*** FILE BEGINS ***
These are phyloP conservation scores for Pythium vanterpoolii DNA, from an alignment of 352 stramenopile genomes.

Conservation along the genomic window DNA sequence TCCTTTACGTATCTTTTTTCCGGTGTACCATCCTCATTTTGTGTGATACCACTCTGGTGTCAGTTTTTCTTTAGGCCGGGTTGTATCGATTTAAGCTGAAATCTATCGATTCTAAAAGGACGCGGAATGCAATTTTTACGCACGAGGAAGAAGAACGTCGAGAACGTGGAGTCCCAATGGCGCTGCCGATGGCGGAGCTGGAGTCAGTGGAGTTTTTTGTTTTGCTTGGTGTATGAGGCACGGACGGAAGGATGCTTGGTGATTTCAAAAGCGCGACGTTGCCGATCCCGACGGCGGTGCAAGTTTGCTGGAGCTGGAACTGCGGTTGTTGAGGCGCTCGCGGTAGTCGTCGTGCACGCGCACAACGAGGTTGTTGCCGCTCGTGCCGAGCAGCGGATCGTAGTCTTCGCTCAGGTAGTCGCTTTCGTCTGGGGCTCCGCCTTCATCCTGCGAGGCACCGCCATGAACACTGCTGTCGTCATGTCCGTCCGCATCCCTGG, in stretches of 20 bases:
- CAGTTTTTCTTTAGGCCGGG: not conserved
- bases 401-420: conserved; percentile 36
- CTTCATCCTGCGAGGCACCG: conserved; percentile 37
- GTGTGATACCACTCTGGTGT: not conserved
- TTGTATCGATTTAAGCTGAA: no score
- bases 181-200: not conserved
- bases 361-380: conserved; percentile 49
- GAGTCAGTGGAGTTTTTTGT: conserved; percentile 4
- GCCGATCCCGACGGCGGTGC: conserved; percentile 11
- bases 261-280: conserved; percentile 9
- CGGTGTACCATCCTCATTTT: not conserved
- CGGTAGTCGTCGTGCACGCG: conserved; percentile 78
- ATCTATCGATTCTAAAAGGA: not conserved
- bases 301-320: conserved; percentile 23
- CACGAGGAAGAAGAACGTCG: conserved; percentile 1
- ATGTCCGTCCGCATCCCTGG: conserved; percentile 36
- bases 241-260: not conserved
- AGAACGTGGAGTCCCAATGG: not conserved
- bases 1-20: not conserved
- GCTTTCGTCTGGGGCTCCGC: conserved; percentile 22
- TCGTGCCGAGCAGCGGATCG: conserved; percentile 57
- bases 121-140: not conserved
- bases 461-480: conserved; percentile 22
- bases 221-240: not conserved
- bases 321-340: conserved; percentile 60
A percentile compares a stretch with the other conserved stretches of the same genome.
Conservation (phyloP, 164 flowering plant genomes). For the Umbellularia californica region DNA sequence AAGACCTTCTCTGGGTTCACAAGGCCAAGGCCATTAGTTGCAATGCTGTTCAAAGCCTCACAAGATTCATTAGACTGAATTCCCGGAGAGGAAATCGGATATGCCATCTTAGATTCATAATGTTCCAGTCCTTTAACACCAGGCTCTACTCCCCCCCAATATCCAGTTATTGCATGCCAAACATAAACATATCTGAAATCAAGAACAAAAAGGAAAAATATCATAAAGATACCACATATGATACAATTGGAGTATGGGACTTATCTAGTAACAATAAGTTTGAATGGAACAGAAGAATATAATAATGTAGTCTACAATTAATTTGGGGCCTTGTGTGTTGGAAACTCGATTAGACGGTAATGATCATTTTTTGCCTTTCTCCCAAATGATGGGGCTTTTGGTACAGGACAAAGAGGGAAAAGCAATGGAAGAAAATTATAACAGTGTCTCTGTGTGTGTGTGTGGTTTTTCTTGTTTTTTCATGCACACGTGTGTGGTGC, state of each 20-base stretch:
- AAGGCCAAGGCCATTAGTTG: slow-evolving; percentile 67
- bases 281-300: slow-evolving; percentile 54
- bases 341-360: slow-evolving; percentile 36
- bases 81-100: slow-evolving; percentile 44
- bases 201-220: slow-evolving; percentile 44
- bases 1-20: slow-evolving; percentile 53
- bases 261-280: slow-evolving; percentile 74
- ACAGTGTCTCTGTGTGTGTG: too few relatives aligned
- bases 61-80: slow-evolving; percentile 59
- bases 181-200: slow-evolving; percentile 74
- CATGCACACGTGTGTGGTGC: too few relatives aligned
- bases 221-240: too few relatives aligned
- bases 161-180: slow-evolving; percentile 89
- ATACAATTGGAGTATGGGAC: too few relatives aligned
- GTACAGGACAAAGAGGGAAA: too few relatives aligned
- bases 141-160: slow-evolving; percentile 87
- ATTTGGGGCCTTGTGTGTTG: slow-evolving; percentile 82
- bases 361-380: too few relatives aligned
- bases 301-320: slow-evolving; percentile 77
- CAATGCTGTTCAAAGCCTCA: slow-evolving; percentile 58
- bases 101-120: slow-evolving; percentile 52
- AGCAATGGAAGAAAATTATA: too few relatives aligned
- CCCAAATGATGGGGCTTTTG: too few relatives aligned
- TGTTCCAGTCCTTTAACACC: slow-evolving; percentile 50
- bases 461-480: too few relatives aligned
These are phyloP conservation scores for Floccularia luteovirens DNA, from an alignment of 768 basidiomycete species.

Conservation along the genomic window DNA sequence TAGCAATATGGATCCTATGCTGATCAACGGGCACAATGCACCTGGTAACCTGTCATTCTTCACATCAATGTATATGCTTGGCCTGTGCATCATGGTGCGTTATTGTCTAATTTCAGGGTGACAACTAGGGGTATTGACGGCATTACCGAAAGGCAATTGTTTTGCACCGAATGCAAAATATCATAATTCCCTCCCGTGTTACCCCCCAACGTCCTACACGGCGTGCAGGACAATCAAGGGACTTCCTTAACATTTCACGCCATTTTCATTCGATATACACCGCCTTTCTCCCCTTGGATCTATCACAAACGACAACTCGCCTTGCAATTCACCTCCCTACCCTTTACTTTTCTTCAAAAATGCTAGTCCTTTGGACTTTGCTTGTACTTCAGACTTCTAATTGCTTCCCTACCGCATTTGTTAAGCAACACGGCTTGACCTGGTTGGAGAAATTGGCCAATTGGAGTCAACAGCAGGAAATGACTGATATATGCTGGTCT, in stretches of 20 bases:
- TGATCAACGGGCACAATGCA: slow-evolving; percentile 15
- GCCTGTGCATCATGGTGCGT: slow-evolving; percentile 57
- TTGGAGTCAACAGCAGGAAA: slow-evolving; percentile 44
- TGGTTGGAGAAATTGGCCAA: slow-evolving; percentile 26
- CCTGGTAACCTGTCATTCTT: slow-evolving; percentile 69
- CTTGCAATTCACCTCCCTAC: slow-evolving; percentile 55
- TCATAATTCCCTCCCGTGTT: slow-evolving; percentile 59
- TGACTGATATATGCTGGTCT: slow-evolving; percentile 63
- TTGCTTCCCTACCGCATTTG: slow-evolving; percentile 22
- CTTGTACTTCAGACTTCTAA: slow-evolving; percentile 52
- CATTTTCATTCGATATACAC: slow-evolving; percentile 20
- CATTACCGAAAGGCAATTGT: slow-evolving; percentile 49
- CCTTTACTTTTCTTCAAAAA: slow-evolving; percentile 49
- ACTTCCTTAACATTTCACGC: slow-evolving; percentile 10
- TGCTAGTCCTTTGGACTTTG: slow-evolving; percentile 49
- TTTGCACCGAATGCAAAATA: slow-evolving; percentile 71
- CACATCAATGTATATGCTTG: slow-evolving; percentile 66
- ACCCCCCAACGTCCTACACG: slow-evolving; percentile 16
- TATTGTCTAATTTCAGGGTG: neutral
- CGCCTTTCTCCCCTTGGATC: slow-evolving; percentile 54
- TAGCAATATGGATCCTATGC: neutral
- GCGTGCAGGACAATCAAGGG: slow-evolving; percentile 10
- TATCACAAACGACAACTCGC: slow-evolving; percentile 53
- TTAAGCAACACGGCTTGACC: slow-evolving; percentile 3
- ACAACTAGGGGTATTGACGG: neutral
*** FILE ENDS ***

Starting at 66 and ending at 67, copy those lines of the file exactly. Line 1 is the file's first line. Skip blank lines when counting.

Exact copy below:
- CTTGTACTTCAGACTTCTAA: slow-evolving; percentile 52
- CATTTTCATTCGATATACAC: slow-evolving; percentile 20